Front Matter The Garden of Eden The First Great Crime The Flood The Tower of Babel Abraham Moves into Canaan Sodom and Gomorrah The Trial of Abraham's Faith Searching for a Wife for Isaac Isaac and Rebekah Esau Sells his Birthright Jacob Serves for Rachel Jacob Returns to Canaan Joseph is Sold into Egypt Pharaoh's Dream Joseph's Brethren Buy Corn Jacob Moves into Egypt The Early Life of Moses Egyptians Smitten with Plagues Egyptians Drowned in Red Sea The Lord Provides for Israel Plan to Build the Tabernacle The Golden Calf Wanderings of the Israelites Spying Out the Land of Canaan Punishing the Israelites Balaam is Made to Prophesy Border of the Promised Land Last Days of Moses Rahab Saves the Spies The Destruction of Jericho The Capture of Ai Joshua Conquers Canaan Gideon is Given a Sign Gideon Overcomes Midianites The Punishment of Abimelech Jephthah's Daughter The Young Samson Samson and the Philistines The Death of Samson Naomi and Ruth Ruth and Boaz The Young Samuel Philistines Capture the Ark Philistines Return the Ark Saul in Anointed King Jonathan and the Philistines The Disobedience of Saul Samuel Anoints David David and Goliath Saul is Jealous of David David and Jonathan The Madness of Saul David Spares the Life of Saul The Last Days of King Saul David Becomes King The Rebellion of Absalom The Death of Absalom Solomon Becomes King The Wisdom of Solomon Solomon Builds the Temple Queen of Sheba Visits Solomon Revolt of the Ten Tribes The Wickedness of Jeroboam Elijah Begins His Ministry Elijah Destroys the Prophets Elisha is Made a Prophet Death of Ahab Sickness of Ahaziah Last Days of Elijah Miracles of Elisha Naaman is Cured of Leprosy Flight of the Syrians Jehu is Appointed King The Story of Joash Last days of Elisha Destruction of Sennacherib Judah Led into Captivity Destruction of Jerusalem Daniel Interprets the Dream The Fiery Furnace Madness of Nebuchadnezzer Handwriting on the Wall Daniel in the Lion's Den Jonah Swallowed by a Fish Jonah Warns Nineveh Esther Becomes Queen The Vengeance of Haman Esther Saves Her People The Return from Captivity Nehemiah Rebuilds Jerusalem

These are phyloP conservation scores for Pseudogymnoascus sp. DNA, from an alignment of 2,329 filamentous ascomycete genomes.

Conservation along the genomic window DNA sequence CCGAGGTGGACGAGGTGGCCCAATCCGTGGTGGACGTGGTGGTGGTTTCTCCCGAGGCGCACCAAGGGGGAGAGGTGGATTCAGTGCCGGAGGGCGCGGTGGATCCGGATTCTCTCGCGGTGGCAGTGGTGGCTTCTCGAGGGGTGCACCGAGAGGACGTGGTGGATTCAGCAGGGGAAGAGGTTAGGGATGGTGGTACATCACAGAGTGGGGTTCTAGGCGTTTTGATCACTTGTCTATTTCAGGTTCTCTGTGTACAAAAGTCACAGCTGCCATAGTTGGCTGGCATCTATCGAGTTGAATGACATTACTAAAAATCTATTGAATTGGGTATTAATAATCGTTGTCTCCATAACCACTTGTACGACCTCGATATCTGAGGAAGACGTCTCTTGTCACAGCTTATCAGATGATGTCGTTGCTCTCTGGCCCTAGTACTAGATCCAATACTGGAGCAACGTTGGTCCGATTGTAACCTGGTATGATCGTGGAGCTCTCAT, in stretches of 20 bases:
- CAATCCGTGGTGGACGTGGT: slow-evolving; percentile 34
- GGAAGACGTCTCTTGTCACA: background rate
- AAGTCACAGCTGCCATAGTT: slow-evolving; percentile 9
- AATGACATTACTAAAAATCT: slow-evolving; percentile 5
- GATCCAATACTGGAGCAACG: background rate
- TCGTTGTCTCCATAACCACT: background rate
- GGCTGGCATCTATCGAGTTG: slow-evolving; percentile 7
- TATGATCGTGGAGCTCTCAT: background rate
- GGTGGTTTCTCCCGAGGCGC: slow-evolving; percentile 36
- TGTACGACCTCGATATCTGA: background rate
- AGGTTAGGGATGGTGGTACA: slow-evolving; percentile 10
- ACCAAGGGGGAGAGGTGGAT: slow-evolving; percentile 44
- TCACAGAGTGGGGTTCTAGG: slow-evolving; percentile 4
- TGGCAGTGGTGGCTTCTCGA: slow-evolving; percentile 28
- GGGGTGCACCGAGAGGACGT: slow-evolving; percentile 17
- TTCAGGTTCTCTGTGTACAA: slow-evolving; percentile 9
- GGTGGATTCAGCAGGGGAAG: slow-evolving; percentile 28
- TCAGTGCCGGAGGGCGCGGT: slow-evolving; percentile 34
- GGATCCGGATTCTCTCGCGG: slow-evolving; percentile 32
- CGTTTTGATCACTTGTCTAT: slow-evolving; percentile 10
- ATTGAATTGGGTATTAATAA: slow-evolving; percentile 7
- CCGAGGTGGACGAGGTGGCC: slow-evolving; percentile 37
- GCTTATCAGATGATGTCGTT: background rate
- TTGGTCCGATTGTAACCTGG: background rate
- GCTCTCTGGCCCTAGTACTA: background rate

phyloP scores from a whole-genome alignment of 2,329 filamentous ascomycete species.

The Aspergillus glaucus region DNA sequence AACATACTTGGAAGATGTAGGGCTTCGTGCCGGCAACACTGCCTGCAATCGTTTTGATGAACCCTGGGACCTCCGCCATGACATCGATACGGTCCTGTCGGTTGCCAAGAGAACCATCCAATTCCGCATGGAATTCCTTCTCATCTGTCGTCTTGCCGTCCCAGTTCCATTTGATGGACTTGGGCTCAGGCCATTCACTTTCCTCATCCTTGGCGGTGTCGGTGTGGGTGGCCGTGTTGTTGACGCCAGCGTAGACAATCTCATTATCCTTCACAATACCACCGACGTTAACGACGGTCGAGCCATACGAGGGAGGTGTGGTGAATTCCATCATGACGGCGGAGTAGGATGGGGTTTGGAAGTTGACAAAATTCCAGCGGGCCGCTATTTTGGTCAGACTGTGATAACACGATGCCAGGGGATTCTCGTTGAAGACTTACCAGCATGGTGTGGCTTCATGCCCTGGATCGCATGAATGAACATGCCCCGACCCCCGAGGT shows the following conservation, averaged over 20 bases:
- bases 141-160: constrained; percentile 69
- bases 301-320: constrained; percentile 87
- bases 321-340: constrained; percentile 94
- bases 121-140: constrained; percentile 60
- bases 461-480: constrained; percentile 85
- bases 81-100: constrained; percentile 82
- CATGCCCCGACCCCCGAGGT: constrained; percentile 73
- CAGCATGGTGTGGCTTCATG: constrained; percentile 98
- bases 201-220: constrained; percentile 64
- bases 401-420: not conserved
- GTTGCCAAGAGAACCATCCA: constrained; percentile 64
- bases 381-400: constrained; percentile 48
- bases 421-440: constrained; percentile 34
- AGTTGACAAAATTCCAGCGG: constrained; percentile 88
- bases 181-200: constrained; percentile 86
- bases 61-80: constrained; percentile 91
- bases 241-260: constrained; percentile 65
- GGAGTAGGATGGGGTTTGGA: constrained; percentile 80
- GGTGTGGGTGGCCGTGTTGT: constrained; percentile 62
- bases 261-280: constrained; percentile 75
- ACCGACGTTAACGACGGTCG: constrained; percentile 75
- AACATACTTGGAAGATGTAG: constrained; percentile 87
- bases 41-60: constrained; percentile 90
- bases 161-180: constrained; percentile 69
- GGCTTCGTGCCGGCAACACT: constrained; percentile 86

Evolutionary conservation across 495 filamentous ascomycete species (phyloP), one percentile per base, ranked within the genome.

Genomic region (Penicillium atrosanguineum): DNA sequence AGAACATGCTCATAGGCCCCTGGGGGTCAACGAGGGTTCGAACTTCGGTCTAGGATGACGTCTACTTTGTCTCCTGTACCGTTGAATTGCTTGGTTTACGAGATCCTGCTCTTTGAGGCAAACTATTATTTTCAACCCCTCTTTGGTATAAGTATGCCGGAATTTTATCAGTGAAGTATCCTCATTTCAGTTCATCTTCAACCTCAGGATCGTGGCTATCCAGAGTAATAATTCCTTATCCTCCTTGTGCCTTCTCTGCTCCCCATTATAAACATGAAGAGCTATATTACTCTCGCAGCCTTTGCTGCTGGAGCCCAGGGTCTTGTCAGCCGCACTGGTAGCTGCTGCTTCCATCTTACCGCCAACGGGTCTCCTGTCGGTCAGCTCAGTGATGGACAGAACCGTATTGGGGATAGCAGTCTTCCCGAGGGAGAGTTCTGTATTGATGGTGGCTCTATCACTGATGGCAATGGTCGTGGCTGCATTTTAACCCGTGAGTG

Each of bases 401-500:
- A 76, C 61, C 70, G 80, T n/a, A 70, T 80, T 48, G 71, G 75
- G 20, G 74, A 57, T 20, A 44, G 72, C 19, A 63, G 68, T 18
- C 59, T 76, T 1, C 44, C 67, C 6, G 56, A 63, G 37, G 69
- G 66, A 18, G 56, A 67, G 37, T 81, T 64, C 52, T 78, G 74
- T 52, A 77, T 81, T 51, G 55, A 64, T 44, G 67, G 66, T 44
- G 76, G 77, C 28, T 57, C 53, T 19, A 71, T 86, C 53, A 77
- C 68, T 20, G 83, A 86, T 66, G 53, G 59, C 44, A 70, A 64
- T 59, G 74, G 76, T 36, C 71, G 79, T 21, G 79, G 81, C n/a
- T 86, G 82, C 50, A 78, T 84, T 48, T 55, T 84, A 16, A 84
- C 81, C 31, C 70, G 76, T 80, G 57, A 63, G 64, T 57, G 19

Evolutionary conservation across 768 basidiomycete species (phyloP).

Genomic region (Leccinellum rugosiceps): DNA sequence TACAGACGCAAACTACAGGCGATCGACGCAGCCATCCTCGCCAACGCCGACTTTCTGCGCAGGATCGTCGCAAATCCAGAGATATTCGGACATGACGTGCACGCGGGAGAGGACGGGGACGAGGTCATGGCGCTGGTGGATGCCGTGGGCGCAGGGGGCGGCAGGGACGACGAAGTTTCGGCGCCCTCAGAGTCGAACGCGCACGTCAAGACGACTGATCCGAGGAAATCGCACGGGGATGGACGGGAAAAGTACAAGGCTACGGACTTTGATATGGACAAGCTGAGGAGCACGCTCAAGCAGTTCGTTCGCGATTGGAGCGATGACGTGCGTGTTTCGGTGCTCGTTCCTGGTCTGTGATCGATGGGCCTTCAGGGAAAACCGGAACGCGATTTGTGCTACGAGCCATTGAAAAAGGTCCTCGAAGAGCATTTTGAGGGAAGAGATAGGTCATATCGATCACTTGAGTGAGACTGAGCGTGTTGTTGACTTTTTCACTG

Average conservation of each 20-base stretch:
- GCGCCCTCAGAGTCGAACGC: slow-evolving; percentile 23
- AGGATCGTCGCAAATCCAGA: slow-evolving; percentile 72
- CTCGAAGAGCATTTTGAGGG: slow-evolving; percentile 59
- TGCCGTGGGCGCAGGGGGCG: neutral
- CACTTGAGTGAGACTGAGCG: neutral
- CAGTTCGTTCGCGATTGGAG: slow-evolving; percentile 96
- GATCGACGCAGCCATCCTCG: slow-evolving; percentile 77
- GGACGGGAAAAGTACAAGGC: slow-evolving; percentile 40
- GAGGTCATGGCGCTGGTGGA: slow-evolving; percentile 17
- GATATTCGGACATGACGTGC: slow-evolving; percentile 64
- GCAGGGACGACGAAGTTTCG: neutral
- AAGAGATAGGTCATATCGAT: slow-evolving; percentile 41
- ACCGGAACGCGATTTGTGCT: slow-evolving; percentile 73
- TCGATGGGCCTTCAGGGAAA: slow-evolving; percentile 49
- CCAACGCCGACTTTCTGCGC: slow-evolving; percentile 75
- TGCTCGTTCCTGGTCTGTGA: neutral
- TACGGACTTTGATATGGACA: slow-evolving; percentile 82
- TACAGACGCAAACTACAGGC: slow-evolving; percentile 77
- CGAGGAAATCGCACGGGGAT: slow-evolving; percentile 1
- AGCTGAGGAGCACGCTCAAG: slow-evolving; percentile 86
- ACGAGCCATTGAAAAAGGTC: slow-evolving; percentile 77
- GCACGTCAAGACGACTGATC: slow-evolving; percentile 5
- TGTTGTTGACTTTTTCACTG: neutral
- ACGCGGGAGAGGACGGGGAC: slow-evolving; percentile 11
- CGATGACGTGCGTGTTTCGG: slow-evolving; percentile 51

Heroes of Israel - Lawton Evans

Daniel in the Lions' Den

After Darius had captured the city of Babylon, he set over the kingdom a hundred and twenty princes. Over these princes he set three presidents, of whom Daniel was the first. This made Daniel the chief man in the kingdom of Darius, and everybody was required to pay him the greatest respect' and homage.

The princes and the presidents were jealous of the power of Daniel, and envious of the respect that the people paid him. They tried to find some occasion to complain to the king, or some fault in Daniel, but they could find nothing against him for he was faithful in all things and there was no fault or error in anything he did.

The princes and presidents then said: "We shall not find any occasion against Daniel, unless we find it in the way he serves his God. In all other things there is no fault in him. We will conspire against him on account of his worship of the Lord."

They went to King Darius, and said to him: "All the presidents and princes and governors and counsellors and captains have consulted together, and they wish for the king to make a law that whosoever shall ask anything of god or man for thirty days, except from the king himself, shall be cast into the den of lions. They pray for the king to sign the writing that it be not changed according to the laws of the Medes and Persians."